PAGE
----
"vehicles" : [
   {
     "vehicle_id": "my_vehicle",
     "start_address": {
         "location_id": "berlin",
         "lon": 13.406,
         "lat": 52.537
     },
     "end_address": {
         "location_id" : "cologne",
         "lon": 6.957,
         "lat": 50.936
     }
   }
]

This enforces the vehicle to end its route in Cologne.

Now assume that you want to combine your round trip with an important date in Frankfurt where you need to be at latest 6 hours after you have left Berlin. To ensure this, you need to assign an appropriate time window. This is as easy as adding the time_windows property to your service specification like it is illustrated here:

{
    "id": "frankfurt",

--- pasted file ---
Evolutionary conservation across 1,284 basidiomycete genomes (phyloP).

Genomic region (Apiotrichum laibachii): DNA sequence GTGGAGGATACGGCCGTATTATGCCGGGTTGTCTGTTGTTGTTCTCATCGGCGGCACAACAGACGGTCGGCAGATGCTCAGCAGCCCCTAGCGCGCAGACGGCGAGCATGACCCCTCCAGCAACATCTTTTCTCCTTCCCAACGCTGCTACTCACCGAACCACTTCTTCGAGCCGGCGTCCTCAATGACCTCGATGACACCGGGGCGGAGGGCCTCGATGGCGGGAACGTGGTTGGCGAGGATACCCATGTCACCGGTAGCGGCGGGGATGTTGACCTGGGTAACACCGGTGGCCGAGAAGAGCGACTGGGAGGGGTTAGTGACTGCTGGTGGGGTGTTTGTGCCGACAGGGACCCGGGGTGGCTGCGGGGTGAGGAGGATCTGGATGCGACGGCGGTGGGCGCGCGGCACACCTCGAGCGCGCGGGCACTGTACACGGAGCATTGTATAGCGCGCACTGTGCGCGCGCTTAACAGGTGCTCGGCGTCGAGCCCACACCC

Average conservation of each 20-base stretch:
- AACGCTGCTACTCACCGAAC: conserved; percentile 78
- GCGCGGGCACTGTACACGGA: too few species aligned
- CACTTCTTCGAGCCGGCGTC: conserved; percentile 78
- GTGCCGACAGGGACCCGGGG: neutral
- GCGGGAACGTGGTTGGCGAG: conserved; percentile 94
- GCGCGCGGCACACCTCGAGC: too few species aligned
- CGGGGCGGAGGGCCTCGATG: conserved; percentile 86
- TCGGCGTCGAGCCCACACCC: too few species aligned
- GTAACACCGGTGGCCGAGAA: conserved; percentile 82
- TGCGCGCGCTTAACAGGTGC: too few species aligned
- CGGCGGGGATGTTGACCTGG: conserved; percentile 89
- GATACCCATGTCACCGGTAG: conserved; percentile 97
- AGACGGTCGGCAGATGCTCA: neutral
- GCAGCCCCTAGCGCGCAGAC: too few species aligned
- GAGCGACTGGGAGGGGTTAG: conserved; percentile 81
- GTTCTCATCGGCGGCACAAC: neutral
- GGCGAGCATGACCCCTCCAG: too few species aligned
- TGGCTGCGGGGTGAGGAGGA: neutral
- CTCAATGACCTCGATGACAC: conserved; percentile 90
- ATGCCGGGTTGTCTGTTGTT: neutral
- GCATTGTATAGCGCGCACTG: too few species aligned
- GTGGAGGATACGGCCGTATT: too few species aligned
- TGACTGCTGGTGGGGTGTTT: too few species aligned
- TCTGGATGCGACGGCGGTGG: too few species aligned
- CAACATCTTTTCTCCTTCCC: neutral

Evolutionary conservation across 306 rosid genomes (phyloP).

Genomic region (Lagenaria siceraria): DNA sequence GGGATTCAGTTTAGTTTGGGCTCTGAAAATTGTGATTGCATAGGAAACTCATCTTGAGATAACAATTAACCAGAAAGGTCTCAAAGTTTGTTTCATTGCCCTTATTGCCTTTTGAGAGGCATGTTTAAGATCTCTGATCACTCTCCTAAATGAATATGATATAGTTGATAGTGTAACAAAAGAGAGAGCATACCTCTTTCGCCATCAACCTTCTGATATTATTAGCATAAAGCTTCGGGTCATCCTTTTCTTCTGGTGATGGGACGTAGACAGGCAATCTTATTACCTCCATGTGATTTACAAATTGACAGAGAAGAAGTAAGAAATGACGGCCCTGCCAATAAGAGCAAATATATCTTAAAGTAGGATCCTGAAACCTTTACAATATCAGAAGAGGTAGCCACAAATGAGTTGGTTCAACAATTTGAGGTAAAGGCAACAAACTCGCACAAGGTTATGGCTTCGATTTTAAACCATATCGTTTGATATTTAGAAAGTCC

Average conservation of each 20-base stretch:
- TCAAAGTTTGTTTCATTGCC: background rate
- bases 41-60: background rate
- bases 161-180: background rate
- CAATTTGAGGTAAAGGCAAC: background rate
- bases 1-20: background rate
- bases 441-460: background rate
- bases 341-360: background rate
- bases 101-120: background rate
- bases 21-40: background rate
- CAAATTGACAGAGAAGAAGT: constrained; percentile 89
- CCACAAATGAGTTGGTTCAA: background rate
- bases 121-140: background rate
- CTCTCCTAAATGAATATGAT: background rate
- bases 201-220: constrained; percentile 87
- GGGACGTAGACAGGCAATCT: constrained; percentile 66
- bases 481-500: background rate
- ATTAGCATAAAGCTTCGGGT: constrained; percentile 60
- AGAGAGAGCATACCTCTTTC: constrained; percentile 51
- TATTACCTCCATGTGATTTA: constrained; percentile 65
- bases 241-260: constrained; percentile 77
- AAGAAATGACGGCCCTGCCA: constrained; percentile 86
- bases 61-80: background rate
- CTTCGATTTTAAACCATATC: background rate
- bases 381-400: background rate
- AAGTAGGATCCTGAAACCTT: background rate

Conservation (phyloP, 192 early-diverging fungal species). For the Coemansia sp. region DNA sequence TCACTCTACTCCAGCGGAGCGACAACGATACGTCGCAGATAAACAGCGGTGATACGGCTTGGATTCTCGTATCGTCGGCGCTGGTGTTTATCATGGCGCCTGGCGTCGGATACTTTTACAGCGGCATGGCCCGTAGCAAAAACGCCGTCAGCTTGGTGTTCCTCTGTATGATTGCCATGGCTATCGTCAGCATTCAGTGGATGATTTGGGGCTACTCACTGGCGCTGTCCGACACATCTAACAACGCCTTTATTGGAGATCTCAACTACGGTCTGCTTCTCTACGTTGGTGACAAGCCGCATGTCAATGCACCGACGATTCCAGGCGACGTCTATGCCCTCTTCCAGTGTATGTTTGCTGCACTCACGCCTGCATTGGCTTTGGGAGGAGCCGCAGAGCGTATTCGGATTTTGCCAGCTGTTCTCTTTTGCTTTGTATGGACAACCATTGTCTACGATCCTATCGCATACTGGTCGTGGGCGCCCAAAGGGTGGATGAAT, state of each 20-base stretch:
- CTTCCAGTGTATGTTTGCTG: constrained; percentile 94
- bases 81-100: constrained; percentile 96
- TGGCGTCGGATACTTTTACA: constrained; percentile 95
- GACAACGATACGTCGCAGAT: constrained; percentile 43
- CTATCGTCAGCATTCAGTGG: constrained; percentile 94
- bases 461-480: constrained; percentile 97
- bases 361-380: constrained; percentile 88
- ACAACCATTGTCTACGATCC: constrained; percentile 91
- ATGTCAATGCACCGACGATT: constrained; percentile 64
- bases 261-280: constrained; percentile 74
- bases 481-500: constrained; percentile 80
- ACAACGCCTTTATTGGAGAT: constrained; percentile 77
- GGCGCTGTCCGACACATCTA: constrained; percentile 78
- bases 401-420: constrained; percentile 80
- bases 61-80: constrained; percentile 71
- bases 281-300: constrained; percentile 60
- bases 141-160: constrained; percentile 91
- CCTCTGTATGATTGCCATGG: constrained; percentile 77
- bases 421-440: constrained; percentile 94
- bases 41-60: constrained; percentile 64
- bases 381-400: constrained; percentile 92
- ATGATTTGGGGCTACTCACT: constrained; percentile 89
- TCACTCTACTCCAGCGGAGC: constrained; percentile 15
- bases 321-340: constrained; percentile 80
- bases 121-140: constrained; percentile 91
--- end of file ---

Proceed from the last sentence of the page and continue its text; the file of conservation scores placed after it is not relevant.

"name": "visit_frankfurt",
    "address": {
        "location_id": "frankfurt",
        "lon": 8.670,
        "lat": 50.109
    },
    "time_windows" : [ 
        {
            "earliest": 0,
            "latest": 21000
        }
    ]
}

This will force your vehicle to visit Frankfurt first.

Note that when you work with time windows, infeasible problems result in unassigned services. For example, it is impossible to get from Berlin
to Frankfurt in 4 hours by car. Thus, if the latest arrival time in Frankfurt is

"time_windows" : [ 
    {
        "earliest": 0,
        "latest": 14400
    }
]

Frankfurt definitely ends up in the unassigned service list:

"unassigned": {
      "services": [
        "frankfurt"
      ],
      "shipments": [
      ],
      "breaks": [
      ],
      "details": [
        {
          "id": "frankfurt",
          "code": 2,
          "reason": "cannot be visited within time window"
        }
      ]
}

As you can see, it does not only tell you that Frankfurt cannot be visited, but it also tells you the reason for it: "cannot be visited within time window".